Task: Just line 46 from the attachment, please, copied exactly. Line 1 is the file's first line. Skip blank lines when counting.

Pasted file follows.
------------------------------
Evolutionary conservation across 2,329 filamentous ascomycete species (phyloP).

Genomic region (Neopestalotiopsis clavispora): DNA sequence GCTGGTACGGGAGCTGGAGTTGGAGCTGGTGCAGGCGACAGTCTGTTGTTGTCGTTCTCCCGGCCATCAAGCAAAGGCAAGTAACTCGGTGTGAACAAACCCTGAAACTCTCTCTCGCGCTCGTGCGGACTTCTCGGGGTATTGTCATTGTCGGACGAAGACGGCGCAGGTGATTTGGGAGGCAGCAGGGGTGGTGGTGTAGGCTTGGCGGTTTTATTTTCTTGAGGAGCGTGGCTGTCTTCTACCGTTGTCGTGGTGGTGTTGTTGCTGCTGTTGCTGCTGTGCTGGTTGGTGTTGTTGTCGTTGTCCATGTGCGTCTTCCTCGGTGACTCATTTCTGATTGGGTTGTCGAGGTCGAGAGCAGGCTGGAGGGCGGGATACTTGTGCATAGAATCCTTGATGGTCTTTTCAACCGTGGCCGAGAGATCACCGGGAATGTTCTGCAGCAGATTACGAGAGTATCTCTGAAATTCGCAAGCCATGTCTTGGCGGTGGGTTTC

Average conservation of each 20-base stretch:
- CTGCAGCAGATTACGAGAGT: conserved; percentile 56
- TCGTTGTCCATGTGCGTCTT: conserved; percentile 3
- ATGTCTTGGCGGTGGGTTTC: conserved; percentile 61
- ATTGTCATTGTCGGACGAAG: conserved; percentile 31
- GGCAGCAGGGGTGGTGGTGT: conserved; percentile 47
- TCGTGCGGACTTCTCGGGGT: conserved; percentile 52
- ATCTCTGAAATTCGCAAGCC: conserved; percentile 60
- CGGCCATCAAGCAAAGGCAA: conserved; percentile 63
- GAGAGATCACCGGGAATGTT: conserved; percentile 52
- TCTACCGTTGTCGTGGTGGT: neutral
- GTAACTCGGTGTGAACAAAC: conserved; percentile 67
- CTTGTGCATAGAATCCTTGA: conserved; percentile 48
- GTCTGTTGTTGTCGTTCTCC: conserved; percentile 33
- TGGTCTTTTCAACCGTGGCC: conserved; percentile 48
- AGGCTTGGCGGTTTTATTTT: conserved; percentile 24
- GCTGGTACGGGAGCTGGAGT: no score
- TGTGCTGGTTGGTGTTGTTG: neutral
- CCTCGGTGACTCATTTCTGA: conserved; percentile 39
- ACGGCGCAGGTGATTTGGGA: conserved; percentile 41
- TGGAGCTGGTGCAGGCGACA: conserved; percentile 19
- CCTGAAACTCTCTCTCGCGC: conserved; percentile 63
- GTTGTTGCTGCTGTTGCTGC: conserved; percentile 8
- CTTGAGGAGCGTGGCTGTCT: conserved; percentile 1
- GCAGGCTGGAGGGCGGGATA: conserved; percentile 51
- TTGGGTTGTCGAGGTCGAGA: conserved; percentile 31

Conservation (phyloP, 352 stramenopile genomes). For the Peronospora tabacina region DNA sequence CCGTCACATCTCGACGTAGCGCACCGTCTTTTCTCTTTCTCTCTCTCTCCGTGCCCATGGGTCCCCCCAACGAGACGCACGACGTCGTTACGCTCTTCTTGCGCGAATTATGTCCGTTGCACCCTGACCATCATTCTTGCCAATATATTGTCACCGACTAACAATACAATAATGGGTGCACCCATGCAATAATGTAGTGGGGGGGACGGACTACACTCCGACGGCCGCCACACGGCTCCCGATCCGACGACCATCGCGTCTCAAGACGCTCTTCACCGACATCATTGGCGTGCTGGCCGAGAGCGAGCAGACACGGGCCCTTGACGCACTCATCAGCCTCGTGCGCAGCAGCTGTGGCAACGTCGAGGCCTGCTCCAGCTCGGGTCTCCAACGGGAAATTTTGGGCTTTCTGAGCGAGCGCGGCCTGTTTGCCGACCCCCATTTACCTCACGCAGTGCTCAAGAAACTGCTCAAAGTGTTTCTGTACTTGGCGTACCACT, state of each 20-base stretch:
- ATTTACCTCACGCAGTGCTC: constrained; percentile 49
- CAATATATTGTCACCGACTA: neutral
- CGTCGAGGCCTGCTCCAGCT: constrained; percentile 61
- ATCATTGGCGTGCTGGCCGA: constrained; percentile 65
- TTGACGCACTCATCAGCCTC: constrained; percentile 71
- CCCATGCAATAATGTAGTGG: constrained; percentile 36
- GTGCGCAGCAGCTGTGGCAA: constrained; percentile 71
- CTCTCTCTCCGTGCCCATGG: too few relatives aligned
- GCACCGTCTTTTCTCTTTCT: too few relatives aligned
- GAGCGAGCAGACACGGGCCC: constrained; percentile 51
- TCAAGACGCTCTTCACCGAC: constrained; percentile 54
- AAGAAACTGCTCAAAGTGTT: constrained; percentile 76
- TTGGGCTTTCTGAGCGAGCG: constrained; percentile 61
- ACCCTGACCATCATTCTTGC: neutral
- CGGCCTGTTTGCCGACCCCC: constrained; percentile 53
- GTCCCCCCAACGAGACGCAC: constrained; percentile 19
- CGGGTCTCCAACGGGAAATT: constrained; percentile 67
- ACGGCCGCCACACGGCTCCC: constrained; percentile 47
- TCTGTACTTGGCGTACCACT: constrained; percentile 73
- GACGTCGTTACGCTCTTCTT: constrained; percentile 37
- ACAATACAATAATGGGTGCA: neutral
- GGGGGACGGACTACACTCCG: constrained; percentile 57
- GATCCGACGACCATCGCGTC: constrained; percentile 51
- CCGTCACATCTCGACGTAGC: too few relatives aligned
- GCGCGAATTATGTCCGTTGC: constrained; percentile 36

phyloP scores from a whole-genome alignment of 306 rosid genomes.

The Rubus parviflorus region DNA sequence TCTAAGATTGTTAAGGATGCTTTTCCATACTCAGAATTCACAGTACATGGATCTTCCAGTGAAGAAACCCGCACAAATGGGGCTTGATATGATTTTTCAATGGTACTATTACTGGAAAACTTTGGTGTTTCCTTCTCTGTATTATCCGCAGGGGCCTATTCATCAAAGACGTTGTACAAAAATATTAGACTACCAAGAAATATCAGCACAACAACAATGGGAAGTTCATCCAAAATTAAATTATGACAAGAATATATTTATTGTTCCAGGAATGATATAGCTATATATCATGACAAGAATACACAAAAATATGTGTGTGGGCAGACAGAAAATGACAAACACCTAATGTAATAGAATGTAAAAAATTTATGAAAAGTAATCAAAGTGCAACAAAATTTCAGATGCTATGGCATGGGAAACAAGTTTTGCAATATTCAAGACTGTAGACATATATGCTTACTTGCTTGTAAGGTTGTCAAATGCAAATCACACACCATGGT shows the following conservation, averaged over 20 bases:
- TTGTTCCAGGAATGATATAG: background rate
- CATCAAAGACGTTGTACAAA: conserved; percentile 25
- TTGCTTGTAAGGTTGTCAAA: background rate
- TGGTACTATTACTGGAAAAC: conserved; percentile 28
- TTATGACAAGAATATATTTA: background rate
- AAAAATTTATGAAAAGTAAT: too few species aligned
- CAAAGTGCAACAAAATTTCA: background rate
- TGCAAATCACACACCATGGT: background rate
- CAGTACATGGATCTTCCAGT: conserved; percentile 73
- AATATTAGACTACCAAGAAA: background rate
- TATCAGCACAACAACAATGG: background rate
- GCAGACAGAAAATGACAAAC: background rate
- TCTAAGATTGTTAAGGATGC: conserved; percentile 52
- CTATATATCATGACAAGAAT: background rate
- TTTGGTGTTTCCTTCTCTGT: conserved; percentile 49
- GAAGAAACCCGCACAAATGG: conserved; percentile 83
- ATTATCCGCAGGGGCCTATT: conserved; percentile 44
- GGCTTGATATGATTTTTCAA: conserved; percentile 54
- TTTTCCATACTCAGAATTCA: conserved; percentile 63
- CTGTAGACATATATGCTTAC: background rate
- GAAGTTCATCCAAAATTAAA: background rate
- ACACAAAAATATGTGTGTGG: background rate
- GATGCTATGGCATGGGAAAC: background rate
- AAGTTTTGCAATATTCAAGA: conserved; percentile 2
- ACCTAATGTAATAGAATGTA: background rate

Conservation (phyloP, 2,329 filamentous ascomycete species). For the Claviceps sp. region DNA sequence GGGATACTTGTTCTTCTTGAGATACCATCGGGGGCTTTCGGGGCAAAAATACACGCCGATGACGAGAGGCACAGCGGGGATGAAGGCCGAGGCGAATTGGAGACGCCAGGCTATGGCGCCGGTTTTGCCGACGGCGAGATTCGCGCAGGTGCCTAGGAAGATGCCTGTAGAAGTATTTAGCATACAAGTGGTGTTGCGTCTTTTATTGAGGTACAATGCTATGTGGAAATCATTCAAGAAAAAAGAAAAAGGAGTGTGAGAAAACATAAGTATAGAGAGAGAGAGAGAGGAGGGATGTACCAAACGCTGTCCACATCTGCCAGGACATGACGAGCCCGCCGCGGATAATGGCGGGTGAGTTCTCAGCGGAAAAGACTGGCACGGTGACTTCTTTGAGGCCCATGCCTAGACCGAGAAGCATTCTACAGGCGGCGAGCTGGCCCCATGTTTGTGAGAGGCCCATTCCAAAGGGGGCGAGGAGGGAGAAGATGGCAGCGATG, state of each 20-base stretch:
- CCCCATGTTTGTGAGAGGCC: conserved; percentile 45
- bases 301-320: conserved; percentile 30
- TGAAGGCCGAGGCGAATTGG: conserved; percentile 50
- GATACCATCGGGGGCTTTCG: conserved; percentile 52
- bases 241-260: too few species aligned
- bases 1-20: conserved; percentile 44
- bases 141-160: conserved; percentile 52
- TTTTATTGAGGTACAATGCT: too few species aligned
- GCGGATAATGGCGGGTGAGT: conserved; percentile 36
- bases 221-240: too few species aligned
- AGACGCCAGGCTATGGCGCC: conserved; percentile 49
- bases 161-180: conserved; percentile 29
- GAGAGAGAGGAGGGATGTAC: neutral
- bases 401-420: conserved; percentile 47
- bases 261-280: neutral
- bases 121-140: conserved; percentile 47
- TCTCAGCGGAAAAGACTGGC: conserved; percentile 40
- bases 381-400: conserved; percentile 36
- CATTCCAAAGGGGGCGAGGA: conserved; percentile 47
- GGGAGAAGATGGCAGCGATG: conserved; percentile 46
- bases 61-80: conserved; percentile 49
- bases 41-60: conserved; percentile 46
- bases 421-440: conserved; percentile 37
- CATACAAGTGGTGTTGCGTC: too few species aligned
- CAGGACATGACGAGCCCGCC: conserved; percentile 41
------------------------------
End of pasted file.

- CGGGTCTCCAACGGGAAATT: constrained; percentile 67